And that made her wonder how much Crazy Jane was acting alone, and how much was at Janus’ direction. Underworld’s mind reeled in a mix of anxiety and anger; fear and secret pleasure. She was disgusted with the situation and with herself for not having figured it out sooner. And yet it all felt so right somehow.

In her apartment, Underworld shed her clothes and retreated to the relative safety and comfort of a deep, hot, bubble-filled bath. She briefly considered calling in one of her personal male assistants to drive all the conflicted thoughts about Crazy Jane out of her mind, at least temporarily, but then decided against it.

After all, she wanted to be alone right?

And there was already someone here with her, like it or not.

Jane. Or a ghost of her, anyway. Adding a man right now would just make things too crowded.

The woman had infiltrated her mind and body, and Underworld realized that as creepy as that struck her, there was a comfort in it as well. She pondered amidst steaming water and the scent of bath oils, trying to sort it all out and figure out her next steps in dealing with her revelation.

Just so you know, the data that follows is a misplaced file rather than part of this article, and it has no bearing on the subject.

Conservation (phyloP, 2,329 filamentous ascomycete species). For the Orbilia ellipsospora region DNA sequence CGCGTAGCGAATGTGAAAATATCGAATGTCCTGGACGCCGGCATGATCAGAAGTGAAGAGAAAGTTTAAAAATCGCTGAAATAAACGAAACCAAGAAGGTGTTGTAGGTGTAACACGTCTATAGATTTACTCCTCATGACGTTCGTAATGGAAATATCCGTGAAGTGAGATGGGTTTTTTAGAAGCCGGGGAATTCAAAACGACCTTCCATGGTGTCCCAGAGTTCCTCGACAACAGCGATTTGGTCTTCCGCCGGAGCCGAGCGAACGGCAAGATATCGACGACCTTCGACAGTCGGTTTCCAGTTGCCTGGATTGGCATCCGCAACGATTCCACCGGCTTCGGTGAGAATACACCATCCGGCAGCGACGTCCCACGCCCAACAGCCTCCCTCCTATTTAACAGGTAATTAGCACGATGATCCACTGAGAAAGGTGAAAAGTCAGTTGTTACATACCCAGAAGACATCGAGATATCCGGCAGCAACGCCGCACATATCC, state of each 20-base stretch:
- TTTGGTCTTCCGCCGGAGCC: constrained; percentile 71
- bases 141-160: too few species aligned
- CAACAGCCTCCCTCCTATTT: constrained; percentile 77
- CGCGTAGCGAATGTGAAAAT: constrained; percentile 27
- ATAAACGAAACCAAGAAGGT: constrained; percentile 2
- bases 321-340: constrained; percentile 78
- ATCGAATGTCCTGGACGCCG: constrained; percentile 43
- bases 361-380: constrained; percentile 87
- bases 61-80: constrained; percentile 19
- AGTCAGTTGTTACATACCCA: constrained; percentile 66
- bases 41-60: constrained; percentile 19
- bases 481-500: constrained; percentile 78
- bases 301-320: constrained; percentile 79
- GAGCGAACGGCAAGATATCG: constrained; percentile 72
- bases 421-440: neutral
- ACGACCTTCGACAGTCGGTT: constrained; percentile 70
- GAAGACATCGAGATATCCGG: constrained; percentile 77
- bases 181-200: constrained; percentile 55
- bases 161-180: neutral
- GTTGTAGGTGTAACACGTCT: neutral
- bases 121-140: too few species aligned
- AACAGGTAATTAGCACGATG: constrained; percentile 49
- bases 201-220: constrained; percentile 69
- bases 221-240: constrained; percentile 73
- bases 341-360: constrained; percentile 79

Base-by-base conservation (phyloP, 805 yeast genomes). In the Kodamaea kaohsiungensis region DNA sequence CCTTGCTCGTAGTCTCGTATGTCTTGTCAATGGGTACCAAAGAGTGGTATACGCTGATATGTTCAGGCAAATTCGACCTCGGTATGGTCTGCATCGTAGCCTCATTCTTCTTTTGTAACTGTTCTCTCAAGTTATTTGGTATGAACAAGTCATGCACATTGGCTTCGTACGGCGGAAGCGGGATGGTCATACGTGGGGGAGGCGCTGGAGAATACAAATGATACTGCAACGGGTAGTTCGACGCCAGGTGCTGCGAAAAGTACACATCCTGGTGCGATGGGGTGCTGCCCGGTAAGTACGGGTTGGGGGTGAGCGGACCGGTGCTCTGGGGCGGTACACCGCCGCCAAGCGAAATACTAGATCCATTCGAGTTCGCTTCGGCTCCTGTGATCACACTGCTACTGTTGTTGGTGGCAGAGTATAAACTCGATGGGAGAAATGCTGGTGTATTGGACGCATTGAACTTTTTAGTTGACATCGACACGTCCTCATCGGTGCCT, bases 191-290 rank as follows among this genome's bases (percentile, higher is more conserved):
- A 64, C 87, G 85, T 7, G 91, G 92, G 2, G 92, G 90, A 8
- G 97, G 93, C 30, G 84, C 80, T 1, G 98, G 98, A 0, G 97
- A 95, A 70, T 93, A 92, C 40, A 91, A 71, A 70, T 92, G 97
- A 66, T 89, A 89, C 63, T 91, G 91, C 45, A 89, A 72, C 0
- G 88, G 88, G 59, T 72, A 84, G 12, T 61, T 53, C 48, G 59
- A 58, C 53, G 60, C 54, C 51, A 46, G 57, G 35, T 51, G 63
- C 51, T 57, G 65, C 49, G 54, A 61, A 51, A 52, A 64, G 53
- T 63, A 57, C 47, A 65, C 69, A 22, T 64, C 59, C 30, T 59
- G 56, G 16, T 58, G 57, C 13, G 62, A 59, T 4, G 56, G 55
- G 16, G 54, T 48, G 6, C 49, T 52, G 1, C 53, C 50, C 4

And, as she tried to revel in her solitude, she realized that she kind of missed Crazy Jane already.


* * *

William Bastion lifted a glass of wine, and wondered how many more he would need to get through this meal.

William Bastion. Successful physician. Father of a young and very sweet and intelligent girl. Devoted son and brother. Pillar of the community. Member of the First Union Church. Member of the Rotary Club. Member of an intramural volleyball team each summer.

Oh, and estranged husband of Tooth Fairy.

That last one had been quite a surprise to him when one of the most dangerous and cruel transhuman villains around had arrived at his home and started talking to him. And the voice she spoke with was Theresa Bastion’s.

The wife who had disappeared so many months before, and left no trace of where she had gone.